If you’ve decided on the functional resume style, you’ll put most of your experience detail in the accomplishments section. Because of this, your actual work experience section will be much less detailed and more like a list of previous positions.
Then, in the actual accomplishments section you can go into detail about specific achievements and their positive impact on the classroom, the lead teacher, or the parent-teacher-school relationship. Keep in mind that you want to mirror the employer’s requirements as much as possible. If you’re hoping to cross over into a different age group or school setting, this is the time to highlight your transferable skills.
Action Verbs to Include in Your Aide Work Experience Section
A quick review of aide resume samples should provide additional action verbs related to the activities of a teacher’s aide.
How to Write the Aide Skills Section
Once you’ve mirrored the employer’s requirements to match your skills, you can add any additional skills you can bring to the position. Depending on your actual experience, you might consider including skills similar to the following:
- Curriculum planning, design, and implementation
- Lesson development research
- Student records maintenance
- Observation of students for developmental or behavioral issues
Soft skills, like relationship-building and strong communication skills, are also important to all parties involved in the education of children, from the school administration to the lead teacher to the parents. These should be listed as skills that you deem as important as a potential employer does.
Should I Include References in my Aide Resume
- If an employer requests your references, you’ll know for sure you’re in the running for the position.
- You’ll be able to contact your references to prepare them for an imminent call from a potential employer.
- You’ll have the opportunity to ask your references to let you know after they’ve received the call and what kind of questions they were asked.
If you’re still putting together a list of references, keep it professional. That means 1-2 previous supervisors (either a teacher or principal), a co-worker with whom you had a good relationship, or a school administrator.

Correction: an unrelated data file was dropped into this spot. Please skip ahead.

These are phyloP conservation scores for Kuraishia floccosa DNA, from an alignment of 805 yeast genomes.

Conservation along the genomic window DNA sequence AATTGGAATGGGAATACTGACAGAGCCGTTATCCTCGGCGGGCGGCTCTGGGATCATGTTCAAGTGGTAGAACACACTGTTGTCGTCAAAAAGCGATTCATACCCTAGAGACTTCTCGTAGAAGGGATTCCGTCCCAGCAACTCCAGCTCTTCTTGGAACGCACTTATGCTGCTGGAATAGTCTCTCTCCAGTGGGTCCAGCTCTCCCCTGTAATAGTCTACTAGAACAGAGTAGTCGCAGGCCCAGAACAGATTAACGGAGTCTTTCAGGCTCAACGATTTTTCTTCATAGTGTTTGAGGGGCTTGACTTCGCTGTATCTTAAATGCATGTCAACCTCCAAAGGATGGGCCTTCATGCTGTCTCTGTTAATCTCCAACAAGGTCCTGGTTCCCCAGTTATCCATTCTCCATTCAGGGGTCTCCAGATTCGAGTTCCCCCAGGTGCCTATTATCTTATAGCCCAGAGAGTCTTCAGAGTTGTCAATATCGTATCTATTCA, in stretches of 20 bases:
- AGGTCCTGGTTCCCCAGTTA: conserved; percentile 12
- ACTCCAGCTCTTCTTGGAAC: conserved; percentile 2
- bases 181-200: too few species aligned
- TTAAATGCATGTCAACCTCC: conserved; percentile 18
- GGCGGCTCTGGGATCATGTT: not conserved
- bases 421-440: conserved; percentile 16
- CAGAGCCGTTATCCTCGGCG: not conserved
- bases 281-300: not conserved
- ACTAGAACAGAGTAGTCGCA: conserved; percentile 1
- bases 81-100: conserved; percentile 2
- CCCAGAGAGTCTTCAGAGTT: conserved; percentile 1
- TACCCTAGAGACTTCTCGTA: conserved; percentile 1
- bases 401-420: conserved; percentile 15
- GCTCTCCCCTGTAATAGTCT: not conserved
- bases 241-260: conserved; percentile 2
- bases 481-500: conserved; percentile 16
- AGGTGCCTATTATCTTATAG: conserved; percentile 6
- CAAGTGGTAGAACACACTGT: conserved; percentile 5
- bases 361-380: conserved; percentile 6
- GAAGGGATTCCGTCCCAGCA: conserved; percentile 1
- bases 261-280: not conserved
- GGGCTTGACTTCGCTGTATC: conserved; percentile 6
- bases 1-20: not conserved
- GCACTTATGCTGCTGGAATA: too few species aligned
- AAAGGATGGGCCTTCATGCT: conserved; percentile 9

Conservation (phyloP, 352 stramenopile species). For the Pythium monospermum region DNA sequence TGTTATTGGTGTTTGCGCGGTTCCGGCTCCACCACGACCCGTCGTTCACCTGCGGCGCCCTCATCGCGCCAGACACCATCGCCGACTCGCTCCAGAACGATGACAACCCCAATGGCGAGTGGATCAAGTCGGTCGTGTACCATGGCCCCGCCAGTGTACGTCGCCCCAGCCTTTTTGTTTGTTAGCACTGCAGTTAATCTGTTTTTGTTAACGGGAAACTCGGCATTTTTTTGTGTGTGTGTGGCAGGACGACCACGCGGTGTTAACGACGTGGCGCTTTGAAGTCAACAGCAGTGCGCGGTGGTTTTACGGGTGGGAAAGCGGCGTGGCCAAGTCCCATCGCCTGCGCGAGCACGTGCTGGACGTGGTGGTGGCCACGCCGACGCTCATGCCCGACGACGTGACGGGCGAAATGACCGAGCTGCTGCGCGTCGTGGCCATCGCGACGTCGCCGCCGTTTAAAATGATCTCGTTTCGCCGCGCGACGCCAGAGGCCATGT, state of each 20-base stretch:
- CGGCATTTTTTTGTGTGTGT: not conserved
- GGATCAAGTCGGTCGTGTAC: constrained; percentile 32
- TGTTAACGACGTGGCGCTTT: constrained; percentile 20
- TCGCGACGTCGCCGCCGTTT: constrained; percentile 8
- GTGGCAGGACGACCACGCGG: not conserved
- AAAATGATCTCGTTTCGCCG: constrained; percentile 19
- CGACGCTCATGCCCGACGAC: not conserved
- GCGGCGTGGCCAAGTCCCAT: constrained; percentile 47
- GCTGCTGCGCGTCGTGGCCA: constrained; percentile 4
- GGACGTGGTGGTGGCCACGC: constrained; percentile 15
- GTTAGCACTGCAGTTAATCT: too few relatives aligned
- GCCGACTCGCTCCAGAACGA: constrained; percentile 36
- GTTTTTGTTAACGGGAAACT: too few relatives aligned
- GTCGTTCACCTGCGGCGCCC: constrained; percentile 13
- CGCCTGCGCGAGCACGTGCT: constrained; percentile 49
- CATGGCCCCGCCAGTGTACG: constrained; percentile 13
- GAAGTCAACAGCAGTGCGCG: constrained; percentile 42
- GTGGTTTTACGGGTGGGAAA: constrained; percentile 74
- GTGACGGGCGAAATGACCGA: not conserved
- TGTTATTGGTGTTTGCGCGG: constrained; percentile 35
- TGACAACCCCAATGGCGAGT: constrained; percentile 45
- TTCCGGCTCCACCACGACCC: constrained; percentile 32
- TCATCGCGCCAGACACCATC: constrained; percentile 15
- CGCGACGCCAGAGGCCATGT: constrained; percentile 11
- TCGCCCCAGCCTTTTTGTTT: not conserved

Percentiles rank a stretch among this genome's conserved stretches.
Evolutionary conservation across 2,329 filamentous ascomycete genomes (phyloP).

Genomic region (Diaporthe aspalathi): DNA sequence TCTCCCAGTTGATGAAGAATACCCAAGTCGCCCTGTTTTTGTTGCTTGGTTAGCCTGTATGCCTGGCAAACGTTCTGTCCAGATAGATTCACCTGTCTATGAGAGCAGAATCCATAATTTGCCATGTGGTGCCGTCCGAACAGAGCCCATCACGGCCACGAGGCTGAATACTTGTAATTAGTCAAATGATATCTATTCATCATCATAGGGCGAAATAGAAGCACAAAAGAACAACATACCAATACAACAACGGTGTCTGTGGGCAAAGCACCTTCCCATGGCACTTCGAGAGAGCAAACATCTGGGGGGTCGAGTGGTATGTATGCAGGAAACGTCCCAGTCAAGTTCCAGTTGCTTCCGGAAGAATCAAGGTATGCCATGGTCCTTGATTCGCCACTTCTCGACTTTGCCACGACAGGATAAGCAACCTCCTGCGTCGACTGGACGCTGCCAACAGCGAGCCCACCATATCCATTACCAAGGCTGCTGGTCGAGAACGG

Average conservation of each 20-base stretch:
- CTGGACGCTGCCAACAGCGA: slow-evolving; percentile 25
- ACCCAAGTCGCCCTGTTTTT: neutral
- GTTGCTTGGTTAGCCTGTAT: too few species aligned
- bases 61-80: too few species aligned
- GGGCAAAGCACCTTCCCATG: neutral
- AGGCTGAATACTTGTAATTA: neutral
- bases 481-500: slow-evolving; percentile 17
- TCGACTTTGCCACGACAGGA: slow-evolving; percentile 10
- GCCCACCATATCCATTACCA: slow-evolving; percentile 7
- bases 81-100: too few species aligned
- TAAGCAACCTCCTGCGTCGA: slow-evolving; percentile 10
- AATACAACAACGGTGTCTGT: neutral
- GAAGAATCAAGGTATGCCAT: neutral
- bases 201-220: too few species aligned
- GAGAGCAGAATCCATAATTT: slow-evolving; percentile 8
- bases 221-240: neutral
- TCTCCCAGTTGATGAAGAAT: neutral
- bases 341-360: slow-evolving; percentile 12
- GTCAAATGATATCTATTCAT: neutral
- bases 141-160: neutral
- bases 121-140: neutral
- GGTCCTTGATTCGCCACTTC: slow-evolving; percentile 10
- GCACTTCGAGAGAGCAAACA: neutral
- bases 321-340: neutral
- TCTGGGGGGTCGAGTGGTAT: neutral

Aide Resume Fails: Mistakes to Avoid
- Save the first-person voice for your cover letter and keep your resume more formal. Avoid first-person pronouns like “I,” “me,” and “we.”
- The importance of proofreading can’t be overstated, and if you can, ask someone else to proofread your final version. When you read your own work, you tend to see what you think you wrote, but typos tend to leap off the page when a potential employer is reading it.
- Don’t speak poorly of previous employers or blame them for your lack of advancement. You’ll be pegged as a complainer and your resume will end up in the reject pile.
- Long resumes aren’t read all the way through. They’re often just scanned briefly, but if you carefully craft your resume, you should be able to keep it to one page, two at the most. Ask yourself how many multi-page teacher’s aide resume samples have you seen.
- You don’t have to list every job you ever had, especially if it might trigger age discrimination that you’d never be aware of.
- Just because you can use a variety of fonts in different sizes with a few graphics thrown in, doesn’t mean you should. Potential employers are probably resume-weary. They’re looking for information that’s stated clearly and in an easy-to-read format.
Job Prospects in the Aide Industry
- Because enrollment in public and private elementary and secondary schools is expected to increase, so is the employment of teacher’s aides, with a projected growth of about 9 percent in the period from 2012 to 2022. There will also be increases in childcare and preschool enrollment and an ongoing demand for special education services. Increases in enrollment in these settings will result in increased demand for teacher’s assistants/aides.
- Attrition will be responsible for numerous job openings as assistants leave and need to be replaced. Many workers transfer to other occupations after obtaining further education.
- Opportunities will likely be better in the South and West because of anticipated rapid increases in enrollment, and bilingual applicants will have increased prospects. Job openings in urban schools will remain fairly constant because of the difficulty recruiting and retaining teacher’s aides.